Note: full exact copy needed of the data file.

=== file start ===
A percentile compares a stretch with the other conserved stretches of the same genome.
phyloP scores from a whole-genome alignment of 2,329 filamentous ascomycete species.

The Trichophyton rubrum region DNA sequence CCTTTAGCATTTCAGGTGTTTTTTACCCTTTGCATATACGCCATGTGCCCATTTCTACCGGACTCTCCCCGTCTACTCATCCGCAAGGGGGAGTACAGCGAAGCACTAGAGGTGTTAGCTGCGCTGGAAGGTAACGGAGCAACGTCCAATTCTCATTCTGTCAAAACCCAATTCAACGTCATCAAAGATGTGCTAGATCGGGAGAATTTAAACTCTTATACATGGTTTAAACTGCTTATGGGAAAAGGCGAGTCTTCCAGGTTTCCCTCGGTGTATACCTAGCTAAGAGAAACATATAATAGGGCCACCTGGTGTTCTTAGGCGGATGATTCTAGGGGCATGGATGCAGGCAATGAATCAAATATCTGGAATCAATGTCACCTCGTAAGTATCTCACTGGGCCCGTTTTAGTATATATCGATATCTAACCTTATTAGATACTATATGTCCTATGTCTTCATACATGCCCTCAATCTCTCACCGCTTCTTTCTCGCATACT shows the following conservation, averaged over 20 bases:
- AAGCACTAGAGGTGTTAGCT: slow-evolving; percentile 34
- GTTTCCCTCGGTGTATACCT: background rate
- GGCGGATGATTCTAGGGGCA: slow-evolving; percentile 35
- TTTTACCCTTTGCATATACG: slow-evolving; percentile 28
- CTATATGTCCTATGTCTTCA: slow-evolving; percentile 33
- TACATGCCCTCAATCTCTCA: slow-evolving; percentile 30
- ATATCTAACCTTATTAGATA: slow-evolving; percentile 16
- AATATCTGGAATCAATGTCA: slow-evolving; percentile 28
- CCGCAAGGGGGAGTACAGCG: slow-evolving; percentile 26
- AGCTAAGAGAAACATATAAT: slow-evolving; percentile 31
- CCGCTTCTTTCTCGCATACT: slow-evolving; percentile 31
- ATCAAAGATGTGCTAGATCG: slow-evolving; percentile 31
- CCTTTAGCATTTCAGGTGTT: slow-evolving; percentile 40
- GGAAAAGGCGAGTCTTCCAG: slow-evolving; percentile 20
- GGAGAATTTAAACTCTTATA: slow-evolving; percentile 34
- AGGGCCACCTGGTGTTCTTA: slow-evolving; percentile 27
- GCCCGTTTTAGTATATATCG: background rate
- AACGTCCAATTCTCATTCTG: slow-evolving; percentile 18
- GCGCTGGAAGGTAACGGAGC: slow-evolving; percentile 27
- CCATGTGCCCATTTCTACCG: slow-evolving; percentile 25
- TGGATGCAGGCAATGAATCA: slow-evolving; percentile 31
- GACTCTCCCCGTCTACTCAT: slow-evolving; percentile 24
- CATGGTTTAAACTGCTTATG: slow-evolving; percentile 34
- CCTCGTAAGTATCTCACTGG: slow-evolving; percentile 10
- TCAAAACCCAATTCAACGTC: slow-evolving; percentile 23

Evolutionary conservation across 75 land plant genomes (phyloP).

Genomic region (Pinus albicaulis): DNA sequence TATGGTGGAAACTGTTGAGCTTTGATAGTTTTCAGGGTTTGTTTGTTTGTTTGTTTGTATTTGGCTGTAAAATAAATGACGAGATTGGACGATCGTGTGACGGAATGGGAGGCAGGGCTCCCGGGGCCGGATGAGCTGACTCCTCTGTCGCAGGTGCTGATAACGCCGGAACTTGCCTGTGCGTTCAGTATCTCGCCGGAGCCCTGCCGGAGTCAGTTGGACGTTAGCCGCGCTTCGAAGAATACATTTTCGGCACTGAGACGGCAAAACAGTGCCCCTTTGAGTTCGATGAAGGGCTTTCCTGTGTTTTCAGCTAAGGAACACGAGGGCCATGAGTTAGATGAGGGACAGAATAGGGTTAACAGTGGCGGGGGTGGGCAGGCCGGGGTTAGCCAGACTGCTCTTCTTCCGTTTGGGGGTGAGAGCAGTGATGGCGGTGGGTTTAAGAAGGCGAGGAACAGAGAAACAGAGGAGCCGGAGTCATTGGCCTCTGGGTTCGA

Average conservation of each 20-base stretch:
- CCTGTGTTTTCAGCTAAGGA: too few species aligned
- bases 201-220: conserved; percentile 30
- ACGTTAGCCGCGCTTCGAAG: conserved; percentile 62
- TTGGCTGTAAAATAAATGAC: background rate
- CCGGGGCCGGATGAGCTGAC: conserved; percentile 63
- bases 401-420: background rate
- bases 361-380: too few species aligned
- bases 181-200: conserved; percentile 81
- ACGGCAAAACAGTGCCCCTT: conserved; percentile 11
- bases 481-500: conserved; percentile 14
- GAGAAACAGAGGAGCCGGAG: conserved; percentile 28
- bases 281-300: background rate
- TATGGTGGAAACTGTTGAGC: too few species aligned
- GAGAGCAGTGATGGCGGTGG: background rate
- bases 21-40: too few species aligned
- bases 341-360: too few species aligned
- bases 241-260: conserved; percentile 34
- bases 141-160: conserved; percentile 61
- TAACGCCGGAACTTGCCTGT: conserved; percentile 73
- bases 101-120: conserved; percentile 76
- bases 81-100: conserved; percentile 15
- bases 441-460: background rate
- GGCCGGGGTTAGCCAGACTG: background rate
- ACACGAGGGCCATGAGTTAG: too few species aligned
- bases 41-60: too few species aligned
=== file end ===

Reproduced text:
A percentile compares a stretch with the other conserved stretches of the same genome.
phyloP scores from a whole-genome alignment of 2,329 filamentous ascomycete species.

The Trichophyton rubrum region DNA sequence CCTTTAGCATTTCAGGTGTTTTTTACCCTTTGCATATACGCCATGTGCCCATTTCTACCGGACTCTCCCCGTCTACTCATCCGCAAGGGGGAGTACAGCGAAGCACTAGAGGTGTTAGCTGCGCTGGAAGGTAACGGAGCAACGTCCAATTCTCATTCTGTCAAAACCCAATTCAACGTCATCAAAGATGTGCTAGATCGGGAGAATTTAAACTCTTATACATGGTTTAAACTGCTTATGGGAAAAGGCGAGTCTTCCAGGTTTCCCTCGGTGTATACCTAGCTAAGAGAAACATATAATAGGGCCACCTGGTGTTCTTAGGCGGATGATTCTAGGGGCATGGATGCAGGCAATGAATCAAATATCTGGAATCAATGTCACCTCGTAAGTATCTCACTGGGCCCGTTTTAGTATATATCGATATCTAACCTTATTAGATACTATATGTCCTATGTCTTCATACATGCCCTCAATCTCTCACCGCTTCTTTCTCGCATACT shows the following conservation, averaged over 20 bases:
- AAGCACTAGAGGTGTTAGCT: slow-evolving; percentile 34
- GTTTCCCTCGGTGTATACCT: background rate
- GGCGGATGATTCTAGGGGCA: slow-evolving; percentile 35
- TTTTACCCTTTGCATATACG: slow-evolving; percentile 28
- CTATATGTCCTATGTCTTCA: slow-evolving; percentile 33
- TACATGCCCTCAATCTCTCA: slow-evolving; percentile 30
- ATATCTAACCTTATTAGATA: slow-evolving; percentile 16
- AATATCTGGAATCAATGTCA: slow-evolving; percentile 28
- CCGCAAGGGGGAGTACAGCG: slow-evolving; percentile 26
- AGCTAAGAGAAACATATAAT: slow-evolving; percentile 31
- CCGCTTCTTTCTCGCATACT: slow-evolving; percentile 31
- ATCAAAGATGTGCTAGATCG: slow-evolving; percentile 31
- CCTTTAGCATTTCAGGTGTT: slow-evolving; percentile 40
- GGAAAAGGCGAGTCTTCCAG: slow-evolving; percentile 20
- GGAGAATTTAAACTCTTATA: slow-evolving; percentile 34
- AGGGCCACCTGGTGTTCTTA: slow-evolving; percentile 27
- GCCCGTTTTAGTATATATCG: background rate
- AACGTCCAATTCTCATTCTG: slow-evolving; percentile 18
- GCGCTGGAAGGTAACGGAGC: slow-evolving; percentile 27
- CCATGTGCCCATTTCTACCG: slow-evolving; percentile 25
- TGGATGCAGGCAATGAATCA: slow-evolving; percentile 31
- GACTCTCCCCGTCTACTCAT: slow-evolving; percentile 24
- CATGGTTTAAACTGCTTATG: slow-evolving; percentile 34
- CCTCGTAAGTATCTCACTGG: slow-evolving; percentile 10
- TCAAAACCCAATTCAACGTC: slow-evolving; percentile 23

Evolutionary conservation across 75 land plant genomes (phyloP).

Genomic region (Pinus albicaulis): DNA sequence TATGGTGGAAACTGTTGAGCTTTGATAGTTTTCAGGGTTTGTTTGTTTGTTTGTTTGTATTTGGCTGTAAAATAAATGACGAGATTGGACGATCGTGTGACGGAATGGGAGGCAGGGCTCCCGGGGCCGGATGAGCTGACTCCTCTGTCGCAGGTGCTGATAACGCCGGAACTTGCCTGTGCGTTCAGTATCTCGCCGGAGCCCTGCCGGAGTCAGTTGGACGTTAGCCGCGCTTCGAAGAATACATTTTCGGCACTGAGACGGCAAAACAGTGCCCCTTTGAGTTCGATGAAGGGCTTTCCTGTGTTTTCAGCTAAGGAACACGAGGGCCATGAGTTAGATGAGGGACAGAATAGGGTTAACAGTGGCGGGGGTGGGCAGGCCGGGGTTAGCCAGACTGCTCTTCTTCCGTTTGGGGGTGAGAGCAGTGATGGCGGTGGGTTTAAGAAGGCGAGGAACAGAGAAACAGAGGAGCCGGAGTCATTGGCCTCTGGGTTCGA

Average conservation of each 20-base stretch:
- CCTGTGTTTTCAGCTAAGGA: too few species aligned
- bases 201-220: conserved; percentile 30
- ACGTTAGCCGCGCTTCGAAG: conserved; percentile 62
- TTGGCTGTAAAATAAATGAC: background rate
- CCGGGGCCGGATGAGCTGAC: conserved; percentile 63
- bases 401-420: background rate
- bases 361-380: too few species aligned
- bases 181-200: conserved; percentile 81
- ACGGCAAAACAGTGCCCCTT: conserved; percentile 11
- bases 481-500: conserved; percentile 14
- GAGAAACAGAGGAGCCGGAG: conserved; percentile 28
- bases 281-300: background rate
- TATGGTGGAAACTGTTGAGC: too few species aligned
- GAGAGCAGTGATGGCGGTGG: background rate
- bases 21-40: too few species aligned
- bases 341-360: too few species aligned
- bases 241-260: conserved; percentile 34
- bases 141-160: conserved; percentile 61
- TAACGCCGGAACTTGCCTGT: conserved; percentile 73
- bases 101-120: conserved; percentile 76
- bases 81-100: conserved; percentile 15
- bases 441-460: background rate
- GGCCGGGGTTAGCCAGACTG: background rate
- ACACGAGGGCCATGAGTTAG: too few species aligned
- bases 41-60: too few species aligned